- Community: Persons with mental illness and their family members frequently lack support. Many churches offer Stephen Ministers or confidential caregivers to support hurting people. Some offer Biblically-based peer support groups, including Fresh Hope and Celebrate Recovery, or "Grace Groups" offered through Mental Health Grace Alliance that provide educational materials, skills and tools to specifically work to improve mental health wellness and recovery.
- Compassion: Many churches have a benevolence or “deacon’s fund” to provide financial assistance to persons with pressing financial needs. Churches may consider supporting families with no other way of addressing short-term mental health needs - one-time consultations, prescription refills, transportation needs or child care for parents in need of treatment.
- Respite care: Our team has found that church-based respite events for families of kids with special emotional, behavioral, developmental or healthcare needs is greatly appreciated by parents who often struggle to find affordable childcare and represents an effective outreach strategy that often leads to attendance at weekend worship services. rEcess from 99 Balloons and Buddy Break from Nathaniel's Hope are two outstanding ministries that train churches to offer respite outreach.
- Mental health-focused worship services: Many churches will designate a specific weekend as a “Disability Ministry” or “Special Needs Ministry” Sunday. In our home area, we’re seeing churches host worship specifically for families with identified special needs. Why not host a worship service with a mental health-specific theme with appropriate worship music and teaching promoted to families of kids and adults with mental illness who lack a church home?
- Referral services: Many families don’t know where to turn when mental illness strikes. Churches can provide a valuable service by directing those in search of mental health services to practitioners and agencies equipped to meet their needs.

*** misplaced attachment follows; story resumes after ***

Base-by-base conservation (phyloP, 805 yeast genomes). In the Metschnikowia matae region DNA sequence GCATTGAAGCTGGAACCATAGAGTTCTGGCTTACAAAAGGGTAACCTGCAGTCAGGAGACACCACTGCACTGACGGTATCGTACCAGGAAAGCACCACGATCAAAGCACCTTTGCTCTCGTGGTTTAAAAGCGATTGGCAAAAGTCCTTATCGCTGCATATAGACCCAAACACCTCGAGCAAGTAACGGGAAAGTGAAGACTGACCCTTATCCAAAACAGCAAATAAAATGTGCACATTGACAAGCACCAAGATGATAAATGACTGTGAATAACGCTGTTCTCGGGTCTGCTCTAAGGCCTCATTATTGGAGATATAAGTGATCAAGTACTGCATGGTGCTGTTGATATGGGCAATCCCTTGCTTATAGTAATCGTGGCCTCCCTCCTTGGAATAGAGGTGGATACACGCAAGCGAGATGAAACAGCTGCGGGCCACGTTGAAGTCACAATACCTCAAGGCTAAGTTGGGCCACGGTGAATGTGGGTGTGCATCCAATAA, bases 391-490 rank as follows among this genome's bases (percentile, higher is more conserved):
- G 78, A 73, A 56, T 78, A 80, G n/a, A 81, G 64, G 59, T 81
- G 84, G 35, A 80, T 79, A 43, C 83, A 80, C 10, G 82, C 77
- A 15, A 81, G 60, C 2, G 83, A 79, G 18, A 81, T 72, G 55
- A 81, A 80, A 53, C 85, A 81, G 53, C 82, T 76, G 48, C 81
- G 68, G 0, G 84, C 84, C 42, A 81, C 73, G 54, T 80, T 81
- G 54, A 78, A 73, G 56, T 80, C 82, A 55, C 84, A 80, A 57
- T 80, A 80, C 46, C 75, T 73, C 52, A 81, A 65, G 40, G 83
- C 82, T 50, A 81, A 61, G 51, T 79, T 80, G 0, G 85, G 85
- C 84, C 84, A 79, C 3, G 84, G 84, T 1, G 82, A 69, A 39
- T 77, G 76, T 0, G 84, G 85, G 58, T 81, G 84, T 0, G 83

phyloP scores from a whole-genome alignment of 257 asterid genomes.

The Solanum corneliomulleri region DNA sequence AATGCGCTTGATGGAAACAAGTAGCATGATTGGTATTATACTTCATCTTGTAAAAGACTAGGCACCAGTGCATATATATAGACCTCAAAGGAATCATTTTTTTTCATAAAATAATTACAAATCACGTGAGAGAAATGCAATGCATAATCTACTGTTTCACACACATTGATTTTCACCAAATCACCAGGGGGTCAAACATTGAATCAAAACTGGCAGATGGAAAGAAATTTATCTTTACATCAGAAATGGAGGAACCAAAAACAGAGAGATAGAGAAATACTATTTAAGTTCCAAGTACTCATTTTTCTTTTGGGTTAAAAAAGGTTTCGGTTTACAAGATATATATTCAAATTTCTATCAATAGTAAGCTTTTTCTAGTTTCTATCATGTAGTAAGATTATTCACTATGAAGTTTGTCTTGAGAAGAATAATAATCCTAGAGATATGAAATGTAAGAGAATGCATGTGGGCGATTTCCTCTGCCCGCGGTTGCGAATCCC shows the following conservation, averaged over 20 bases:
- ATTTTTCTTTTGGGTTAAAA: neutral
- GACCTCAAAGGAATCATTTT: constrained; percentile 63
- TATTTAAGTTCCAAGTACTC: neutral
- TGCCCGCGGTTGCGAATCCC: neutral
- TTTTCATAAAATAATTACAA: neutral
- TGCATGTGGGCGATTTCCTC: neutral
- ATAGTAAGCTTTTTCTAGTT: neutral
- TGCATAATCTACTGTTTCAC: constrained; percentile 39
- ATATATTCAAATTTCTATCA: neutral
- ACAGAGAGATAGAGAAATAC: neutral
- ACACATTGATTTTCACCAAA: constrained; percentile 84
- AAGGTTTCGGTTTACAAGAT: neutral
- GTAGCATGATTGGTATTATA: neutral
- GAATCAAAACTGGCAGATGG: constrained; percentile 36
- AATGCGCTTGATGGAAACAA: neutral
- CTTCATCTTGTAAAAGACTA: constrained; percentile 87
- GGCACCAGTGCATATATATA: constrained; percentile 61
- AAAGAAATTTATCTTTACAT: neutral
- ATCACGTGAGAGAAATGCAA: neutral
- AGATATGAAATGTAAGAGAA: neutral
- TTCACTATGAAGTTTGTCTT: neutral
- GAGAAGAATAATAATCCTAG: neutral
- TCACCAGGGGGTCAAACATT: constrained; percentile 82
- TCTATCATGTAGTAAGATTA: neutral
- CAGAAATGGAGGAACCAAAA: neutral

- Prison/homeless ministry: You’ve likely never considered your church’s homeless ministry or prison ministry as components of your mental health outreach. One in five homeless persons are characterized by the Substance Abuse and Mental Health Services Administration (SAMSHA) as having “severe mental illness.” According to statistics from the U.S. Department of Justice, approximately, 24% of jail inmates, 15% of state prisoners, and 10% of federal prisoners reported at least one symptom of a psychotic disorder. Local jail inmates had the highest rate of symptoms of a mental health disorder (60%), followed by State (49%), and Federal prisoners (40%). How can your church better support the mental health needs of persons you serve through these ministries?
What good is it, my brothers, if someone says he has faith but does not have works? Can that faith save him? If a brother or sister is poorly clothed and lacking in daily food, and one of you says to them, “Go in peace, be warmed and filled,” without giving them the things needed for the body, what good is that? So also faith by itself, if it does not have works, is dead.
James 2:14-17 (ESV)